Rise in allowable charitable contributions is among recent local tax developments

The following is an overview of recent Israeli tax developments affecting companies and individuals.

By LEON HARRIS
February 7, 2007 07:19
3 minute read.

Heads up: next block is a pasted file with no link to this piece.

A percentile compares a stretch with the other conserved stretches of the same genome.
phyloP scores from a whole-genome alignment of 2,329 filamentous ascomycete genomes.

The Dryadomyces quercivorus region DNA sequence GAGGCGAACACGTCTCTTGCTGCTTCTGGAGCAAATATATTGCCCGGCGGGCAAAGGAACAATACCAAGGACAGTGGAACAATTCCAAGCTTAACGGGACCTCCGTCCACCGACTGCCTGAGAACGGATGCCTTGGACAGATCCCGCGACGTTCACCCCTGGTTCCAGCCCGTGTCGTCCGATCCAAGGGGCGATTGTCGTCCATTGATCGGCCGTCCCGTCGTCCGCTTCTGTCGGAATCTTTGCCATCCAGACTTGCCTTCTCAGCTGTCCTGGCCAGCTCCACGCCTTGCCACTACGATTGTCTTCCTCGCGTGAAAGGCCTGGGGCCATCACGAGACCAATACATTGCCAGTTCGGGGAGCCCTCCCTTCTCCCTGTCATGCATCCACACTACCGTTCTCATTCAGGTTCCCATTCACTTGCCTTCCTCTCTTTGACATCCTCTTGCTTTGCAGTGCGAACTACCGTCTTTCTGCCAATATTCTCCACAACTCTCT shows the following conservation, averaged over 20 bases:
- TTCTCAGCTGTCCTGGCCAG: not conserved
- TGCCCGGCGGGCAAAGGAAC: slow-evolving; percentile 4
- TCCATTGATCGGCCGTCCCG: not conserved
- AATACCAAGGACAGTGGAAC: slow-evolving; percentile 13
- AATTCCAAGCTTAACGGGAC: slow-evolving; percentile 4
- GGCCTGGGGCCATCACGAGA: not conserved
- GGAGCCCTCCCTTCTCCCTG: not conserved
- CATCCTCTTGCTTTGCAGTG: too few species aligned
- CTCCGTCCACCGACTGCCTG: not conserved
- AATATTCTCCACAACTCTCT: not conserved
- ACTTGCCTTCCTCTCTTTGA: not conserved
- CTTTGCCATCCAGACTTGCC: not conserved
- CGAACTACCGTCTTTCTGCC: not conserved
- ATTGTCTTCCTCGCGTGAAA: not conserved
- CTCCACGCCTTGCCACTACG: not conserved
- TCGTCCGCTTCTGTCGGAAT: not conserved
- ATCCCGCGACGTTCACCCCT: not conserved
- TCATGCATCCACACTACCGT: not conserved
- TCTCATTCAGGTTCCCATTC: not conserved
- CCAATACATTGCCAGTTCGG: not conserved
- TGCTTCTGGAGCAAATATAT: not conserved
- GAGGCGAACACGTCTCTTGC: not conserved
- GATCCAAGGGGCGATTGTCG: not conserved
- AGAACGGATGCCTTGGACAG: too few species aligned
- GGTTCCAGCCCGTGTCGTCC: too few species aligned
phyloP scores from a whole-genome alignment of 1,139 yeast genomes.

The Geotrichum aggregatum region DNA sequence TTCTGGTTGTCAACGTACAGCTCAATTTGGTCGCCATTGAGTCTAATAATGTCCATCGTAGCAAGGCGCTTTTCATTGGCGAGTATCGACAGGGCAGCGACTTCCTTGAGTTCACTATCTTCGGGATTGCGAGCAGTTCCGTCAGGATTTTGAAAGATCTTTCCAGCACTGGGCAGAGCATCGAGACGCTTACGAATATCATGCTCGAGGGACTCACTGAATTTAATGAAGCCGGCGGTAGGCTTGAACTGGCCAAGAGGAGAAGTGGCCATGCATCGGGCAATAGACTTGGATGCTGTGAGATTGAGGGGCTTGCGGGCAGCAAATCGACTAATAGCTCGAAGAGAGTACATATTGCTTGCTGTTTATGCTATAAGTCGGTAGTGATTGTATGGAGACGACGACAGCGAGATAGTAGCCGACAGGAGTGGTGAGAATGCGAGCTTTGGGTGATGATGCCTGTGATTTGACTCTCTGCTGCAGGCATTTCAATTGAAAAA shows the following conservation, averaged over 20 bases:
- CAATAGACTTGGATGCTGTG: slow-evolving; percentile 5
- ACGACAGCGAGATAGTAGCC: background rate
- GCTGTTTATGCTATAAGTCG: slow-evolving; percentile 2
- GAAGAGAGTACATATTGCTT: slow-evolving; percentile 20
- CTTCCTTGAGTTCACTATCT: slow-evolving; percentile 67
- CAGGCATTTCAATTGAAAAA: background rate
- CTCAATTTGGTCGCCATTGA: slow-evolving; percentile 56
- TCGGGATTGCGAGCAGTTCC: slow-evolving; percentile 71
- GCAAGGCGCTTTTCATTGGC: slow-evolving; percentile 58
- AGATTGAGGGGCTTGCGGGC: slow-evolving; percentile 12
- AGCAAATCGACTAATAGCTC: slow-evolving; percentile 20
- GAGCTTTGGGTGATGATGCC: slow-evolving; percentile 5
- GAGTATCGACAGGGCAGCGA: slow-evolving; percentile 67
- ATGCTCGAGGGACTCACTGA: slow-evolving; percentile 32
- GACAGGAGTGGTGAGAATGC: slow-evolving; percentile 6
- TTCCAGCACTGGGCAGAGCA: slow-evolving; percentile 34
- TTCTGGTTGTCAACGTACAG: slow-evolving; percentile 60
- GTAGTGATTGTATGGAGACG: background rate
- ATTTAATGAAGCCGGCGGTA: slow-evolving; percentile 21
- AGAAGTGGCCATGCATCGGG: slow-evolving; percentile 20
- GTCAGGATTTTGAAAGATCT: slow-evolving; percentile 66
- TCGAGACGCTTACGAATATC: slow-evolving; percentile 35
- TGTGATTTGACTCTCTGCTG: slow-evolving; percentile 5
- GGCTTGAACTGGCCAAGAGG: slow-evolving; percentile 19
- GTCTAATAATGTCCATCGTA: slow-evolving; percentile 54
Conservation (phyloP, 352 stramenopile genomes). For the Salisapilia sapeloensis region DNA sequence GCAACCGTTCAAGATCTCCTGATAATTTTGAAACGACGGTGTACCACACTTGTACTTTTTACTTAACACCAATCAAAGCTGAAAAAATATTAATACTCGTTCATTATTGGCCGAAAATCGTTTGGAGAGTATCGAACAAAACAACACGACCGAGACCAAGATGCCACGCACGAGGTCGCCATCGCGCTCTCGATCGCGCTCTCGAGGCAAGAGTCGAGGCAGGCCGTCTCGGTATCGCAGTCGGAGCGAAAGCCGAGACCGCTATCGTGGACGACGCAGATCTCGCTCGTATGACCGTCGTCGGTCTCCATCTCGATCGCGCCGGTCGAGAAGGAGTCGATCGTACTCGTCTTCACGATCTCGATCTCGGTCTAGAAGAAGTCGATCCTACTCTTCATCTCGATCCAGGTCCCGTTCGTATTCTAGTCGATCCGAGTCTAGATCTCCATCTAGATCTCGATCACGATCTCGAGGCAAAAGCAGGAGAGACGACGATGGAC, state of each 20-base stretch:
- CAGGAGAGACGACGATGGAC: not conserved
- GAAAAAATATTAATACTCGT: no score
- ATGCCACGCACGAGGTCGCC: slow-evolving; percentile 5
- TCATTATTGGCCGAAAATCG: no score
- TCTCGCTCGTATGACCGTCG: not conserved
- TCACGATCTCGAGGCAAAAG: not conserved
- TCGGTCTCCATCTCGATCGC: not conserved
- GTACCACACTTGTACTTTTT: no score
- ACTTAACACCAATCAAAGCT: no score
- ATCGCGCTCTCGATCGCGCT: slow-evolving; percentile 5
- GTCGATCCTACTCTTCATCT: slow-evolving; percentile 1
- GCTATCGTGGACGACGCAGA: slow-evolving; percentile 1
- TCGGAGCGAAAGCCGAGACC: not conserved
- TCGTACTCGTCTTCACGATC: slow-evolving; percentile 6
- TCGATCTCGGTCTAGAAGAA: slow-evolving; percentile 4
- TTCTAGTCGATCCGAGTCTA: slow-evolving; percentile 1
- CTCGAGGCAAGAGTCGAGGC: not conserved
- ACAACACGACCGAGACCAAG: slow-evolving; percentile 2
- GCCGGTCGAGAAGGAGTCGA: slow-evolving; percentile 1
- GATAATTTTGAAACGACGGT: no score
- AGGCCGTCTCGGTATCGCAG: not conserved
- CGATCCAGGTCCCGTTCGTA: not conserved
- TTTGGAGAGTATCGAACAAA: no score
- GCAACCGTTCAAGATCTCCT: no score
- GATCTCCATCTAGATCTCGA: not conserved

The following is an overview of recent Israeli tax developments affecting companies and individuals. Tax treaty with Lithuania: Commencing January 1, 2007, Israel has a new tax treaty in force with Lithuania that may be helpful if you have any investments there. Under the treaty, withholding tax rates on payments between residents of the two countries are limited, as follows: dividends - 5% withholding tax on payments to Israeli 10%-or-more corporate shareholders, 15% in other cases; interest - 10% withholding tax generally (zero for government guaranteed loans); royalties - 10%; use of equipment - 5%. Capital gains are exempt in the "source" country in certain cases, but taxed in the taxpayer's country of residence. Budget arrangements law: On January 11, 2007, the budget arrangements law for 2007 was published, having already cleared the Knesset. It includes various tax and other amendments, mostly effective from January 1. Some of the more notable amendments are summarized below. Charity: Corporate and personal taxpayers will continue to enjoy a 35% tax credit regarding contributions to approved charitable institutions. Also, the maximum amount of charitable contributions allowed for this credit has been almost doubled from NIS 2,218,000 in 2006 to NIS 4 million commencing in 2007. However, as before, the donations may not exceed 30% of taxable income for Israeli tax purposes. Also unchanged are the special provisions in Article 15A(2) of the US-Israel tax treaty, whereby a tax credit is available if up to 25% of taxable income is contributed to US "friends of" Israeli charitable institutions, with no monetary cap. Losses: If an individual closes a business or profession after ringing up losses, the losses may be offset against that person's employment income in subsequent years. This is conditional upon there being no other business or professional income in the year of offset, among other things. This applies to losses generated in 2007 onwards. Income Tax Installments: Israel has a well developed system for collecting monthly tax installments from businesses. Tax Assessing Officers are now empowered to increase tax installments during a tax year if they have reasonable grounds to believe that increased activity will result in a tax liability 20% higher or NIS 500,000 higher than in previous years. Previously, the threshold was 40% higher than in previous years. Rental income: Residential rental income of an individual is exempt if it doesn't exceed NIS 4,000 per month in 2007. In prior years, this threshold was reduced substantially and stood at NIS 3,830 in 2006. Rental income exceeding the limit reduces the exemption on a shekel-for-shekel basis, i.e. by one shekel for each shekel received over the limit. It is important to check that the lease only allows residential use of the home concerned. If a tax liability does it exist, you generally may choose between paying income tax at a rate of 30%-48% of net rental income or 10% of gross rental income, subject to detailed rules. Home purchase: The exemption from acquisition tax (mas rechisha) now applies to the first NIS 557,420 of the value of a home. The exemption was due to lapse at the end of 2006 but has been extended to the 2007 tax year. It is unclear if new residents may enjoy both this exemption and a concessionary rate of 0.5% in the period from one year before arrival to seven years after arrival in Israel. VAT offenses: A loop-hole has been plugged that previously prevented the Tax Director from re-opening VAT assessments after a criminal conviction. Program For Reducing Social Inequality and Stimulating Employment: Ambitious proposals put forward in January 2007 by the Minister of Finance, have been widely reported. Briefly, the proposals call for the gradual implementation of the following measures: (1) Higher taxable values ("shovi shimush") for employer-provided automobiles, (2) Negative income tax for lower-paid employees, (3) compulsory pension plans for employees, (4) enhanced enforcement of the minimum wage, (5) kindergarten vouchers for working mothers. It remains to be seen what finally will be legislated. Various issues arise - for example, higher taxes on employer-provided automobiles will not be popular among those affected in the private and public sectors. And the UK experience with negative income tax was just that - negative - as substantial overpayments by the UK government apparently could not be recovered. It appears this was mainly because the overpayments were based on the preceding year's income and recipients did not feel the need to report any improvement in their circumstances. So tight monitoring procedures will probably be needed. [email protected] The writer is an International Tax Partner at Ernst & Young Israel.


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